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It’s okay to be uncertain

The Red Sox can’t be completely certain in the back of their rotation, but that’s not actually a problem.

Tampa Bay Rays v Boston Red Sox Photo by Michael Ivins/Boston Red Sox/Getty Images

Buster Olney produced one of the sillier statements (Insider only) of the offseason this past weekend, suggesting that, hot on the heels of trading Clay Buchholz, the Red Sox were doomed to dip into the (non-existant) starting pitching market in search of, well, a Buchholz-like replacement. He went so far as to say it “seems inevitable”.

The thinking, basically, is that with Eduardo Rodriguez tweaking his knee in Venezuela, Steven Wright coming off a second-half of injury and ineffectiveness, and Drew Pomeranz’ stamina in doubt, the Red Sox are lacking certainty in their rotation. This is not incorrect, to be fair. Pomeranz still hasn’t quite proven he can go a full season at full strength. Steven Wright may not be able to cope with the heat and humidity of the dog days of summer. Eduardo Rodriguez’ knee might explode into a million pieces. All these statements are individually correct and fair.

The misconception is that the Red Sox need to be completely certain of five starters. Or even four. And really, this is the sort of thinking that seems to pop up a bit too often among baseball fans and analysts, particularly when looking at high-profile teams like the Red Sox.

The Red Sox cannot be certain they won’t at some point end up dipping into Triple-A “depth” like Henry Owens and Brian Johnson in 2017. But this is true of most teams—yes, even the contenders and favorites—and the Red Sox are already unusually well-protected against it with a legitimate sixth starter set to begin the year in the bullpen, assuming they aren’t hiding a freshly-amputated Eduardo Rodriguez.

There seems to be an expectation of perfection, or at least something approaching it when it comes to certain teams. But that’s just not terribly realistic. A season with even one team free of weak links is the exception, not the rule. With nine starters in the lineup, five on the mound, and three or four high-leverage bullpen spots, it’s damn hard to avoid going into the season accepting a couple big roles will be filled with mediocre answers and that a couple others could swing either way. If the goal is to eliminate those spots entirely, it’s one rarely achieved, with the 2017 Red Sox having come as close as most do.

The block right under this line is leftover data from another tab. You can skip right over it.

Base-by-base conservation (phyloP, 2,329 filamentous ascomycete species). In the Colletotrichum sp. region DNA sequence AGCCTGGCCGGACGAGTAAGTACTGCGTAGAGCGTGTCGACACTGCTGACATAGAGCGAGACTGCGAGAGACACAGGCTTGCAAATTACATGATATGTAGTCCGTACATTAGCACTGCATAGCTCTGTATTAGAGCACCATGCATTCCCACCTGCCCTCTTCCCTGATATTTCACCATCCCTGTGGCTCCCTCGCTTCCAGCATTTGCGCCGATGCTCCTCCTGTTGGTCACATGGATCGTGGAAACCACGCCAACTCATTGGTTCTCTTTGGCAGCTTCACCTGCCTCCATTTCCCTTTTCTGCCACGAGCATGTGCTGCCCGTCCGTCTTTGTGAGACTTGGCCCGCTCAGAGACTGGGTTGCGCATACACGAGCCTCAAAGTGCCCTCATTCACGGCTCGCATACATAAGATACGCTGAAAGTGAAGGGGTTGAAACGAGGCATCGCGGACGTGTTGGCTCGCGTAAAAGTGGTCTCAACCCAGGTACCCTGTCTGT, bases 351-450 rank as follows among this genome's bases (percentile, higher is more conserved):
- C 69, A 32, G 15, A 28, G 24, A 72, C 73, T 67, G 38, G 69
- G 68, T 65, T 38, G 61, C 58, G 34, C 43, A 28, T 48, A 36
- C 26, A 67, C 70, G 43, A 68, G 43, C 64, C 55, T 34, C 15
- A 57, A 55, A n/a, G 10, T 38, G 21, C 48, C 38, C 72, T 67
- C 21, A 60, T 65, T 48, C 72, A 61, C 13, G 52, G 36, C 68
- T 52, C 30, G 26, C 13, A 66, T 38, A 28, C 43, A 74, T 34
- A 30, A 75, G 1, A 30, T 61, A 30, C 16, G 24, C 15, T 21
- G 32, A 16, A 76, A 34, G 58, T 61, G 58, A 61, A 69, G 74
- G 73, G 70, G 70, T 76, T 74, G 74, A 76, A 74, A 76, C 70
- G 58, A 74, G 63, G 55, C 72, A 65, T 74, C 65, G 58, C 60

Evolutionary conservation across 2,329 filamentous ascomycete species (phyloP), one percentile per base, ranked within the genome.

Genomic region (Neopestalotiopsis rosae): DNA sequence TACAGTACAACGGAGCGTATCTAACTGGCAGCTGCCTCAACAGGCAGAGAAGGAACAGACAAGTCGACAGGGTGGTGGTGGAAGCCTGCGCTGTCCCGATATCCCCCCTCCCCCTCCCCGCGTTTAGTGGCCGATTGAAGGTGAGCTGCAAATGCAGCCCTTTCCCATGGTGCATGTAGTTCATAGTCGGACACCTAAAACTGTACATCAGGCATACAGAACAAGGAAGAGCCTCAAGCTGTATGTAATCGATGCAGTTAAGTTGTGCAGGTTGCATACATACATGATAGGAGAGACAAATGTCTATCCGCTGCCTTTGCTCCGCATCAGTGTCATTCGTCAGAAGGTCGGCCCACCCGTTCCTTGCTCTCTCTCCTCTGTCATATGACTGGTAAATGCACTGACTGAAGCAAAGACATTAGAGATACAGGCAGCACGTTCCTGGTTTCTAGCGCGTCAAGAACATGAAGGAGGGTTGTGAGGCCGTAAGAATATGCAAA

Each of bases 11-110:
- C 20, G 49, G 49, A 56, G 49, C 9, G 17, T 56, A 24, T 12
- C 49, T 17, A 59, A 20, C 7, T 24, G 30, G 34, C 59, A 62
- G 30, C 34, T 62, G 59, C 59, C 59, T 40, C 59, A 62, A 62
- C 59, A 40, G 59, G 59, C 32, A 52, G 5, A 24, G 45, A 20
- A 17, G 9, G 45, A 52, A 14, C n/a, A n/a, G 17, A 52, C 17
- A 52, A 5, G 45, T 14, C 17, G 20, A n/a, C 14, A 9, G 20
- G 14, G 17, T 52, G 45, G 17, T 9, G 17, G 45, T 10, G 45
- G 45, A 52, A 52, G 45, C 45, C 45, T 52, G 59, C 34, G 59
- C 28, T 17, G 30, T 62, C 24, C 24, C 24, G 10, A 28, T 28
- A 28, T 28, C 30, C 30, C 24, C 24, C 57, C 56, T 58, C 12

Now, it’s possible that there’s more to this than just speculation and unrealistic expectations. Perhaps this is Olney’s way of hinting at something he’s heard about off-the-record. Maybe he knows something we don’t about Eduardo Rodriguez’ knee. Certainly concerns over just that possibility are what drove some to criticize the early timing of the Buchholz deal.

If that’s not the case, though, the Red Sox pursuing a Buchholz replacement would seem far from “inevitable” indeed. The fourth and fifth starters don’t need to be aces. They don’t even need to be particularly good. And while it’s true that the Red Sox have been hurt in the past at times by a lack of even replacement-level pitching, it’s also true that those years haven’t come particularly close to having the top three the Red Sox are looking at now.

Last year, the Red Sox survived months relying on Rick Porcello and Steven Wright to carry the rotation while everyone else who could throw a baseball was doing their best Allen Webster impression. Things got so bad that having Sean O’Sullivan reliably throwing five innings of four-run ball was, for a brief period of time, actually a relief. They still won 93 games. No team is perfect, and at some point in 2017 the rotation might have a week or even a month bad enough to inspire folks to crack wise about the absence of Clay Buchholz. But that’s just the cost of doing business in a game where even the best teams tend to lose 60+ times a year, not a sign of a broken or even deficient rotation in need of help.